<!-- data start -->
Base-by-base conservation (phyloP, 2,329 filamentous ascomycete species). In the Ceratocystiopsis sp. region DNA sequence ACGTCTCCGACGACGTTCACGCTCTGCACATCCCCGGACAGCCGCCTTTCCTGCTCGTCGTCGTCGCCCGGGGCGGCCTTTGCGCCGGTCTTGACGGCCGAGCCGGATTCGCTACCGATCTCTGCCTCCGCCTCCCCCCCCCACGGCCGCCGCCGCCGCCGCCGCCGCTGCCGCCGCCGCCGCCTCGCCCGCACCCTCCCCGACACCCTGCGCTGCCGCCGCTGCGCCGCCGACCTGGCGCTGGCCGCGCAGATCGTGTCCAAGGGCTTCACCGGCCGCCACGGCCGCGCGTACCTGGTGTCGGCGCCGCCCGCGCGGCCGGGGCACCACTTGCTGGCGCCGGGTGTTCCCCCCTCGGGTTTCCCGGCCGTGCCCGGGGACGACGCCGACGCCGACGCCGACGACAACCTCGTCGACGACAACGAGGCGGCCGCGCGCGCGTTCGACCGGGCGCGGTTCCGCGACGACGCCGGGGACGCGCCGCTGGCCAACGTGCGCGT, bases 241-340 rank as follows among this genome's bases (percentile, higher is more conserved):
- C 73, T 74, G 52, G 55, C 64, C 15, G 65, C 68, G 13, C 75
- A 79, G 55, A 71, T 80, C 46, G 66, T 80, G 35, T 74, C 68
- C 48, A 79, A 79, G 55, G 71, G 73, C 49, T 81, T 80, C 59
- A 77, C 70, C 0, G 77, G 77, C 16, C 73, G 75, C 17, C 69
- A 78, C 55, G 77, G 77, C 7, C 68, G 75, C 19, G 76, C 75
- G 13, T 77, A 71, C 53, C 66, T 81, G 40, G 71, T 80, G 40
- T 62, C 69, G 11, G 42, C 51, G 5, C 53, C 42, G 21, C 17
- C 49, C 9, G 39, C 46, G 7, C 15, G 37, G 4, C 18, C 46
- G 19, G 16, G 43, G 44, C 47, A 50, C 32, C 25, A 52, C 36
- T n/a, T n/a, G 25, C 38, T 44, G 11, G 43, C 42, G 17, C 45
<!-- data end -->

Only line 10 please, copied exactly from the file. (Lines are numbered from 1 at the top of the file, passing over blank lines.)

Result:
- G 19, G 16, G 43, G 44, C 47, A 50, C 32, C 25, A 52, C 36